Alexander Fury On John Galliano Had To Put This

Alexander Fury on John Galliano – had to put this up so riveting!! Brilliant. After regrets, rehab, reconciliations and repentance, it’s time the fashion world brought John Galliano back into the fold. 

Sophia Neophitou


The fashion world has been in a Galliano frenzy for the past week. That isn’t unusual: since the designer was dismissed from his own label and the house of Dior following a drunken rant in a Parisian bar, his name has featured prominently in the headlines. The latest of those is “Galliano in the Wilderness,” the lurid Vanity Fair tell-all published last week that is causing the latest furore. They even added a tabloid-worthy red banner to the front of the venerable magazine.
Galliano is no stranger to headlines. He first burst onto the fashion scene in 1984, with a witty, brilliant and game-changing Saint Martins graduation collection titled ‘Les Incroyables’ – ‘The Incredibles’. It cemented Saint Martins’ reputation as a taste factory, and London Fashion Week’s status as an early-eighties must-see. The name was filched from revolutionary French dandies, but could easily be ascribed to any of Galliano’s creations. 
However, the publicity around Galliano’s anti-Semitic rant seems to have surpassed any his career has received to date, a sad indication of our taste for scandal over success. It does, however, raise an interesting question: does Galliano’s unacceptable conduct obliterate his achievements to date? Or rather, should it? It certainly seems to have overshadowed his career, a career which, until 24 February 2011, was seen as one of the finest in fashion.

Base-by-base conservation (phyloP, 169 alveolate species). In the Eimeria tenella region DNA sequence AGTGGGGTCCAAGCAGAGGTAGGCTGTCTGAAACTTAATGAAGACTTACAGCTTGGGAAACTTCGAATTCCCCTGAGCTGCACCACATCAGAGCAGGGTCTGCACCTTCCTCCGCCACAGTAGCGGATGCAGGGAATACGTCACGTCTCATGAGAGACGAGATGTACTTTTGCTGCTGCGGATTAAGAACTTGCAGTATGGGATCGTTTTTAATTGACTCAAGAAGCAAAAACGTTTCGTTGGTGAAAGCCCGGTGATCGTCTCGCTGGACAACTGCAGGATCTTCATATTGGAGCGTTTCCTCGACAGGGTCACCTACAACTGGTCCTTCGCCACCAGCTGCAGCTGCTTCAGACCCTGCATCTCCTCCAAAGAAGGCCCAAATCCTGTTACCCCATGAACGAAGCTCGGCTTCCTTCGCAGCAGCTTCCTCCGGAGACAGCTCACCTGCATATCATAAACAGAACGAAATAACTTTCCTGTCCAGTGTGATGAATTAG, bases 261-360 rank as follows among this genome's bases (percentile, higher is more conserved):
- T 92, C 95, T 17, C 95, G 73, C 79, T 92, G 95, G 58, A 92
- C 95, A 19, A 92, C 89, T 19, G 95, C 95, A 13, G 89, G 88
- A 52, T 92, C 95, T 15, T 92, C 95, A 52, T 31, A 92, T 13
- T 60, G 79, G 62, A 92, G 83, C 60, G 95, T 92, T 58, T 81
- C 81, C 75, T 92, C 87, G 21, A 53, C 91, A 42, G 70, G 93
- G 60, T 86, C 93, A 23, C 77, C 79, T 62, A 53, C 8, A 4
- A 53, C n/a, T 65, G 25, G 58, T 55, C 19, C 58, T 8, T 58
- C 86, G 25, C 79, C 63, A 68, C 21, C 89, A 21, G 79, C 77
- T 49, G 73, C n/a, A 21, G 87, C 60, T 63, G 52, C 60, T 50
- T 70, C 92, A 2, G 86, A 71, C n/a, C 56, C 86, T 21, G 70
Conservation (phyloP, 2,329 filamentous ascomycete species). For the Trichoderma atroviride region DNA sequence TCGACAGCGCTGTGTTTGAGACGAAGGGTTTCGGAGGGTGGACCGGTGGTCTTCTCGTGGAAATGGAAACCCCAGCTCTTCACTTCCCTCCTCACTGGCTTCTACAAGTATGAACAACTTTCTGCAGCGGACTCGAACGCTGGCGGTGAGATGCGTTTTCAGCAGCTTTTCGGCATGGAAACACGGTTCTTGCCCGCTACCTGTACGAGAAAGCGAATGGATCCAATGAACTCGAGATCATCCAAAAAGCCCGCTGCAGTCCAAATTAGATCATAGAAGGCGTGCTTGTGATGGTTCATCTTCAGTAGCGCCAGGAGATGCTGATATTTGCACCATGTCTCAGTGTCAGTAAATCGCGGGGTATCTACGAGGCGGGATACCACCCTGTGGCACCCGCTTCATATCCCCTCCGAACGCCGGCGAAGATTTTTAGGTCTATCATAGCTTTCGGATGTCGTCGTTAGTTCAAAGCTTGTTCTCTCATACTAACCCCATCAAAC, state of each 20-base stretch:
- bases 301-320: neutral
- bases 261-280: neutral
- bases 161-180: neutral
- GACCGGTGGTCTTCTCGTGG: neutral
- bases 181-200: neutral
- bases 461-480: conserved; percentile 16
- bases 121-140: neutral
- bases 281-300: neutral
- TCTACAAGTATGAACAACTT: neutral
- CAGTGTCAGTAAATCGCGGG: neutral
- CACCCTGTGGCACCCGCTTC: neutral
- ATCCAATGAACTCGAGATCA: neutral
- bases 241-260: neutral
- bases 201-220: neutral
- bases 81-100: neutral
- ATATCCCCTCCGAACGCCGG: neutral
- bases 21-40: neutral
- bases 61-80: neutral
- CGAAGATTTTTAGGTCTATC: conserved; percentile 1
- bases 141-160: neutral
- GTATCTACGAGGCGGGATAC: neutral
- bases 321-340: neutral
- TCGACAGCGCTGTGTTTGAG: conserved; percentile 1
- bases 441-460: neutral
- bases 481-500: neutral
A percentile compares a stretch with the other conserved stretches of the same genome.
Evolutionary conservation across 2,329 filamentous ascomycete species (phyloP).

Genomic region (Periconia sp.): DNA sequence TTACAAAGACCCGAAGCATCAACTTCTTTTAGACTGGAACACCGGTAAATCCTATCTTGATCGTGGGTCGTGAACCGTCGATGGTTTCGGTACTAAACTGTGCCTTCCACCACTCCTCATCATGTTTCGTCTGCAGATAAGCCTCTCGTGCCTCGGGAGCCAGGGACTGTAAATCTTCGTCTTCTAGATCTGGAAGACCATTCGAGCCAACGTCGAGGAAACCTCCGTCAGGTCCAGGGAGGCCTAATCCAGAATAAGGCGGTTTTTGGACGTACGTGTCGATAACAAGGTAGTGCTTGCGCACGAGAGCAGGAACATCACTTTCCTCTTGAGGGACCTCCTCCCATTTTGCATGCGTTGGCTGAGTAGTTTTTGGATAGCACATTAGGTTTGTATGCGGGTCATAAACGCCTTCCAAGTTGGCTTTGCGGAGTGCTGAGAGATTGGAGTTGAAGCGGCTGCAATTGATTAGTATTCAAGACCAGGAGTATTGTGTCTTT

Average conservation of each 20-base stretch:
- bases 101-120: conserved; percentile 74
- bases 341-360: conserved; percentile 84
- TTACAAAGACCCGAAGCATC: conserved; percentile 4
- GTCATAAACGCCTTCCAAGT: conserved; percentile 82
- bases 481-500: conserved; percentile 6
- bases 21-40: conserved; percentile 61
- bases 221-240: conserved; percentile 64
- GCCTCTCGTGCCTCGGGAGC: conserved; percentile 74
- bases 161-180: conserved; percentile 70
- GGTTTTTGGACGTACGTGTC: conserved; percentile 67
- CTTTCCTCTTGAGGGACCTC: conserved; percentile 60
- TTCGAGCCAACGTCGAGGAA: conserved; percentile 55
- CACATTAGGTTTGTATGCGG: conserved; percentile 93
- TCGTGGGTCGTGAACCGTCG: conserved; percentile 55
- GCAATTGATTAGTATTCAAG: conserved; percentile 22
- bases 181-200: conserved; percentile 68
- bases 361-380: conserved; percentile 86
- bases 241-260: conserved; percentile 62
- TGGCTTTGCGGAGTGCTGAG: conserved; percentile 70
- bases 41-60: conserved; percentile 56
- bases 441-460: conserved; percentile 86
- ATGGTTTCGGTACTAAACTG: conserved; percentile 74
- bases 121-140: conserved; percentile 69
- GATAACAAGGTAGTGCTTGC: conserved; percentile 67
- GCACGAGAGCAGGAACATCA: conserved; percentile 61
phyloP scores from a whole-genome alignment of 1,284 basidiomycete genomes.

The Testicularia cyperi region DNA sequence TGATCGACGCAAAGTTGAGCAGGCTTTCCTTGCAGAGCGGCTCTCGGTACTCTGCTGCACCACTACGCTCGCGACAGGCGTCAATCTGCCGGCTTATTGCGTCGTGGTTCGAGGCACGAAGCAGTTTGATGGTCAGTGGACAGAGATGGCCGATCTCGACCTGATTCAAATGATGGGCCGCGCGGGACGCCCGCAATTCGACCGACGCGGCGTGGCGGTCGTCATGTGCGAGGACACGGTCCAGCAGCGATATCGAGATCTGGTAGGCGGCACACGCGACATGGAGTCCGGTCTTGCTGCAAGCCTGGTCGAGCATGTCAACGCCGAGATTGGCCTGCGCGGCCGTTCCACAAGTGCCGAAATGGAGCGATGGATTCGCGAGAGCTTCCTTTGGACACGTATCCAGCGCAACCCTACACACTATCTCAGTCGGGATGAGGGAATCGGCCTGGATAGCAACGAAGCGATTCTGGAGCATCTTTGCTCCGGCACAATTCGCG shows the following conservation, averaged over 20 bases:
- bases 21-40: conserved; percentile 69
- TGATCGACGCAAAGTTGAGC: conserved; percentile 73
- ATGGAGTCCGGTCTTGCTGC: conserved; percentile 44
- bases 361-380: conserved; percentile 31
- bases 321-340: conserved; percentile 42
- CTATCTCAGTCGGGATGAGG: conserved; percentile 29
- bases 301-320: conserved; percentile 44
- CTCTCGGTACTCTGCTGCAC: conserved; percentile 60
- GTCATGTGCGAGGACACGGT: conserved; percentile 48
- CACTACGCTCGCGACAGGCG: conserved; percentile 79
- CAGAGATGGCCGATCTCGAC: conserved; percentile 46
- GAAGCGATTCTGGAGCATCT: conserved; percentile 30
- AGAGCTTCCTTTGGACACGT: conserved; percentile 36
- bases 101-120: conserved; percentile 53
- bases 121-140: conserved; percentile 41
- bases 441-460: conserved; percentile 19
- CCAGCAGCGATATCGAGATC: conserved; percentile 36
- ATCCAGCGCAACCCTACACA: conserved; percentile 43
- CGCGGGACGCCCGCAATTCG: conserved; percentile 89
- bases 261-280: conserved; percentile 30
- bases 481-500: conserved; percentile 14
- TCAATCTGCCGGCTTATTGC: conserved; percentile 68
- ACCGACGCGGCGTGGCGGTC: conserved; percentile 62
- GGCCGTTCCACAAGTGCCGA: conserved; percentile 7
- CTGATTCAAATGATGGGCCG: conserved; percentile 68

Tell-all is maybe a little too strong a term for the Vanity Fair profile, penned by Ingrid Sischy. It’s more Galliano Explains It All. He unravels the downward spiral of his addiction – which, at some point, was bound to hit rock-bottom. He talks frankly about his time in rehab in Arizona. And he seems desperate to move on with his life, and career.
Does addiction exonerate? No, but it does help explain. Galliano recalls being unable to use a cash-machine, or light a cigarette. He flashed his torso to his LVMH bosses, asking if it looked like the body of an alcoholic. Those hardly sound like calculated actions. In legalese, addiction can be considered a ‘mitigating circumstance’. It doesn’t absolve you of responsibility, but it can reduce the penalty. 
Some seem to have already given the death sentence to Galliano’s career, an illustrious, multi-faceted career filled with examples that unequivocally counter the intoxicated comments he rambled in La Perle. I’m never a fan of public opinion acting as judge, jury and executioner, especially when Galliano has sought help, apologised, and publicly atoned for his crime. What’s more, he’s been sentenced for it in a court of law. 
I concur with Sischy: John Galliano’s talent more than deserves a second chance. It’s time to bring him in from the wilderness.

(Excerpt taken from i Newspaper-

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